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A new generation of paleontologists are finally bringing dinosaurs back to life in China

Xu Xing remembers receiving his acceptance letter from Peking University (PKU)—along with his assigned major, paleontology. He had always wanted to be a scientist, a big dream for a boy from the foothills of Xinjiang’s Tianshan Mountains.

“I didn’t know what paleontology meant, so I asked my teacher, who also didn’t know, and suggested that it might be a cutting-edge field,” Xu now laughs. “You can imagine my disappointment when I realized that I would be studying fossils hundreds of millions of years old.”

Today, Xu’s office at the Chinese Academy of Sciences is filled with fossils—crammed on tables, bookshelves, and even the floor, with the exception of a carefully constructed path from the door to his desk. As Xu walks by, he picks up these priceless items without a second thought; he’d dug most of them out of the dirt himself.

In fact, Xu has discovered over 70 new prehistoric species, the most of any living paleontologist in the world. He has the nickname “China’s Dinosaur King”; staff at London’s Natural History Museum have called him “the go-to man in China for anything people want to know about dinosaurs.”

Piquing their desire to know, though, is another matter. Against headlines about futuristic technologies such as gene-edited babies, straddling buses, and artificial “moons,” paleontology is often overlooked in China.

Yet some of the most revelatory recent discoveries about dinosaurs have been from China, and there are hopes that paleontology is set for a major boost from a new generation eager to understand their prehistoric past.

Paleontologist Xu Xing shows a fossil that indicates how the meilong slept with its head tucked under its wing

One reason why China now appears to be a hotspot for dinosaur discoveries is simply because most easy-to-excavate fossils from North America and Europe have already been unearthed. Equally important is China’s diverse geography: Specimens have been discovered in 21 of China’s 34 provinces and autonomous regions. These range from the Early and Middle Jurassic hotbeds of Yunnan, Sichuan, and Guizhou, to the Cretaceous mother lode of Liaoning; the discoveries span periods of 200 to 66 million years ago.

Not all bones become fossils, nor are all fossils discovered; sedimentary rocks must stay close to the surface to be unearthed. But China’s housing and infrastructure boom has caused bones to be unwittingly uncovered at an astonishing rate. This has been a mixed blessing—the law requires these discoveries to be reported, which can delay or suspend a project indefinitely, incentivizing many developers to ignore or destroy them.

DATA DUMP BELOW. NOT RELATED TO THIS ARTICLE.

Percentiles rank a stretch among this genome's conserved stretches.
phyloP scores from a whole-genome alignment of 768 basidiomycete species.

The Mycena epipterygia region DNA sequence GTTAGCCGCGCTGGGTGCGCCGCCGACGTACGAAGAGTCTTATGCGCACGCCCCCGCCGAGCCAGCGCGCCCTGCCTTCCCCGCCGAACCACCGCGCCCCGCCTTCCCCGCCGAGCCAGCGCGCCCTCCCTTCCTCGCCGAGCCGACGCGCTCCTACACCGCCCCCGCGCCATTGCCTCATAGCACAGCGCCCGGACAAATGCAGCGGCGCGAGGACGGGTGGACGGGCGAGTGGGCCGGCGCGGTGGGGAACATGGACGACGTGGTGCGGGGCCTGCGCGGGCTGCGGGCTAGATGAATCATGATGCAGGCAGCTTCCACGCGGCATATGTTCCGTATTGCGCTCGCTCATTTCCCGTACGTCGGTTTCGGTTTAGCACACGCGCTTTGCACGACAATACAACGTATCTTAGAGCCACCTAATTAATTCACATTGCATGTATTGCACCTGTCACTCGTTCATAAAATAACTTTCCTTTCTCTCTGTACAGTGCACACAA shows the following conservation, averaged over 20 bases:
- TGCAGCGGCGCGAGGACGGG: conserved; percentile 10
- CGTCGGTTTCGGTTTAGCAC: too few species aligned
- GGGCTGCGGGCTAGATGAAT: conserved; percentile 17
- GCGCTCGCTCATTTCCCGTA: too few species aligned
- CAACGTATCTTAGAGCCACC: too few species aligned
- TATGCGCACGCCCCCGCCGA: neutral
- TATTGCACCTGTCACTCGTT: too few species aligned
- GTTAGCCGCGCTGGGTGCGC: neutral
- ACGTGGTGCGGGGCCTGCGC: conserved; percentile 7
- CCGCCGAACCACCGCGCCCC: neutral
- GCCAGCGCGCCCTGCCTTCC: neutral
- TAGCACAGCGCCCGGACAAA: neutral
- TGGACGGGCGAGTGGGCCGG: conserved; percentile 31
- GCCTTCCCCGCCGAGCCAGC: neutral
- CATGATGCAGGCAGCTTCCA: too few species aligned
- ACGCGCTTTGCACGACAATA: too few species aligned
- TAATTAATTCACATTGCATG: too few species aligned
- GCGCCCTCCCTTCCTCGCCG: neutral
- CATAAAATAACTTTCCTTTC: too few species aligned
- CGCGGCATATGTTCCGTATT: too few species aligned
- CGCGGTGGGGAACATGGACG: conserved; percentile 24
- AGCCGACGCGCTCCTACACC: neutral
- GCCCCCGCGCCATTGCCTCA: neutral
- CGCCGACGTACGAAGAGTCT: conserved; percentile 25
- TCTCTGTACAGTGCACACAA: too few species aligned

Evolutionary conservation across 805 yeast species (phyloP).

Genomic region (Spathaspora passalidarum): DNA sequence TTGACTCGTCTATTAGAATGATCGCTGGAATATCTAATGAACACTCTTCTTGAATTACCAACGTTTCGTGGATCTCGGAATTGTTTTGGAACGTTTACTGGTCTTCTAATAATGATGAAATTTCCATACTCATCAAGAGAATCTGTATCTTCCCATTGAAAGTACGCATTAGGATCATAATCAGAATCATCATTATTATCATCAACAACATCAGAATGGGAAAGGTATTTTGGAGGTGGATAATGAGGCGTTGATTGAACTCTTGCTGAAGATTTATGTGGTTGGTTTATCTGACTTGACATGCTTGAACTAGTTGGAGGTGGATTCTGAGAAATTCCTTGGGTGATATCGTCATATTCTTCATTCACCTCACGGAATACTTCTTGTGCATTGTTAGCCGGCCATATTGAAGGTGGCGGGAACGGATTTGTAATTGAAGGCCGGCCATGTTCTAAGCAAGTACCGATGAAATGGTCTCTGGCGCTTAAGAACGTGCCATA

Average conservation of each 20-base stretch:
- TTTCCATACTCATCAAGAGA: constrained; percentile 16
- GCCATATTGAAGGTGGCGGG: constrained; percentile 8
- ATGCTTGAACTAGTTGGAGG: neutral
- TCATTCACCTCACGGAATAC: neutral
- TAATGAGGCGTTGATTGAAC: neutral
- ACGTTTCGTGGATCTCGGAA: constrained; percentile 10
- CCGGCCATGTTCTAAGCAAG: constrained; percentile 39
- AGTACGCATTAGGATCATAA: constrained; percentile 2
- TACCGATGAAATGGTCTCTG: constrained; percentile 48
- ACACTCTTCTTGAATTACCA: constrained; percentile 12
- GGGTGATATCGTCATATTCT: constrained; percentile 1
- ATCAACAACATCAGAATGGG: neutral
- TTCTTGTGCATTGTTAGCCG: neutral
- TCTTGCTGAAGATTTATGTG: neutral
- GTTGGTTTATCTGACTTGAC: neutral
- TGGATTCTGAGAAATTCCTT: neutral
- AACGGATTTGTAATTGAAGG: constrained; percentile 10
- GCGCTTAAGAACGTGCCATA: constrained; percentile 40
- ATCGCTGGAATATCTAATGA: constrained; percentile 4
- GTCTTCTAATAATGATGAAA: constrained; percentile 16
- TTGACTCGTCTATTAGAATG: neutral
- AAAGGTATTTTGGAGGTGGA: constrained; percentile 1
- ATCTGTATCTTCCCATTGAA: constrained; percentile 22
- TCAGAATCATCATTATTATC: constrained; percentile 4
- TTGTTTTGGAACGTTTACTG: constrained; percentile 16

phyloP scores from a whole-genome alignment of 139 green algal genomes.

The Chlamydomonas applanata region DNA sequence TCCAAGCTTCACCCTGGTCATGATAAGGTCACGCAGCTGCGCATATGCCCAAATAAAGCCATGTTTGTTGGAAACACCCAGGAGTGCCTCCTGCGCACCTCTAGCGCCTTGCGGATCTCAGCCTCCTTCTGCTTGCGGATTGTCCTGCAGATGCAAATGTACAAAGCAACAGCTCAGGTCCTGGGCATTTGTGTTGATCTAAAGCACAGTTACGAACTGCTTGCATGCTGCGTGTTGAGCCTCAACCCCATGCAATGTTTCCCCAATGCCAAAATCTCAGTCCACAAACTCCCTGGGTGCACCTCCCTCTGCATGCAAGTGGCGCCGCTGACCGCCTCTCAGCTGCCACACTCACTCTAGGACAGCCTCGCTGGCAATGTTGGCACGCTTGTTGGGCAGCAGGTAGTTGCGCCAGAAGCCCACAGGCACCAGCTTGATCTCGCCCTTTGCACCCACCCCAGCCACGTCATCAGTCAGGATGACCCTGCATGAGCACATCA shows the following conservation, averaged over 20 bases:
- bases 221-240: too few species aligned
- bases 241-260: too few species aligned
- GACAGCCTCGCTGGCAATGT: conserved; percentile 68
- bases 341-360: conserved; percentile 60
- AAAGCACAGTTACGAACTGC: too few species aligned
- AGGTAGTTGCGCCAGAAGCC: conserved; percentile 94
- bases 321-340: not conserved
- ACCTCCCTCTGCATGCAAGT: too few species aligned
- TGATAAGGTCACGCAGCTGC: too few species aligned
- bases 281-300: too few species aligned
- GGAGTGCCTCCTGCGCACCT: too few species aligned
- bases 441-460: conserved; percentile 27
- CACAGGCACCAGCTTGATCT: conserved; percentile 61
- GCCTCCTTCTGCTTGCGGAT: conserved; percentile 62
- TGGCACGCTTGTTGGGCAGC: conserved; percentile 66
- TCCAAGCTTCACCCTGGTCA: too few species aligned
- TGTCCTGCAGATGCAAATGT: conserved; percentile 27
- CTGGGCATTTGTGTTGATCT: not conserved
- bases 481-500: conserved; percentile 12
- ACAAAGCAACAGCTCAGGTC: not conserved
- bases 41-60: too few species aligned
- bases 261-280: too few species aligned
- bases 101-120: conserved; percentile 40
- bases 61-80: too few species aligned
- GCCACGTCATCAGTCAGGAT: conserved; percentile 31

At the same time, important sites have been discovered by developers who did the right thing. In 2016, builders halted construction on an apartment complex in Yanji, Jilin province, after discovering a 100-million-year-old cache. Last year in Jiangxi, a construction crew stumbled upon a nest with over 20 oviraptor eggs dating back 130 million years.

The payouts from discoveries can vary wildly; insignificant fish fossils can trade hands for 100 RMB on the black market, while developers get nothing for turning their finds over to the authorities. While Xu suggests that offering rewards for real-estate developers would be the optimal solution, this comes with its own dangers. Where villagers once boiled up “dragon bones” they found to make medicinal soup, some now fake discoveries to supplement their meager incomes, or (even worse, in scientists’ eyes) modify real fossils to make finds appear more valuable: One infamous hoax, which Xu helped expose, involved grafting the tail of a microraptor onto a bird fossil.

Many fossil-buyers are private collectors, who lack the know-how to determine the true value or integrity of their purchase. Furthermore, these collectors buy at their own risk, as ambiguously worded laws prohibit both for-profit and private collections.

A full skeleton of a Zhuchengosaurus maximus on display in the Zhucheng Dinosaur Museum

As paleontologists are few and far between, Xu optimistically argues that cutthroat capitalism can actually help them: Villagers can play important roles in new discoveries—such as the enormous cache of bones, resulting from some unknown cataclysm, uncovered by farmers in Zhucheng, Shandong, in 2008; their discovery led Xu to identify a new species of herbivorous beaked dinosaur.

Meanwhile illicit private collections at least keep discoveries in the country. Previously, many were sold illegally overseas; in 2008, Australia returned 1,300 smuggled fossils to China, some of which dated back 450 million years.

One person familiar with the growing worth of this dinosaur market is Zhao Chuang, a scientific illustrator who co-founded Beijing-based artist group PNSO, which specializes in making life-size replicas of dinosaurs for a growing number museums and exhibitions. Although knowledge is on the rise, Zhao observes that public interest in dinosaurs is still quite low: “One of the world’s most exciting recent paleontological discoveries—that dinosaurs had feathers—was in China. Yet at least 80 percent of Chinese don’t know this.”

Zhao is referring to yet another one of Xu’s revelatory finds: the microraptor zhaoianus, discovered in Liaoning province in 1999. Often described as the missing evolutionary link between dinosaurs and birds, the microraptor had wings, as well as feathers on its legs and feet. Xu claims that the discovery of this “four-winged dinosaur” made a difference to how artists like Zhao now portray them. Before, dinosaurs were drab and scaly; now they are colorful and fluffy.

Although Xu agrees that while public interest in paleontology remains low, it is, at least, growing. “The first talk I ever gave about dinosaurs [was] in the 1990s. Even counting me and the organizer, there were only seven people there,” he recalls. “Now, I go to speak at an event and there are hundreds…parents bring their children.”

Zhao Chuang’s art studio in Beijing’s Changping district is full of life-size dinosaur models

In fact, Xu’s office is full of fanciful drawings from his young fans, and he has nurtured their interest, giving child-friendly lectures around the country and publishing a textbook with the People’s Education Press, read by millions of fourth-graders each year. “It was the most important publication of my life by far—more than scientific papers, that is for sure,” he says.

One of Xu’s desires is to see more people going into paleontology out of a love of the subject, bringing a new passion and enthusiasm to the field.  “For me, my career was almost like a traditional arranged Chinese marriage,” Xu reminisces. “I learned to love paleontology in time and now I cannot imagine life without it. But that is certainly not how it started.”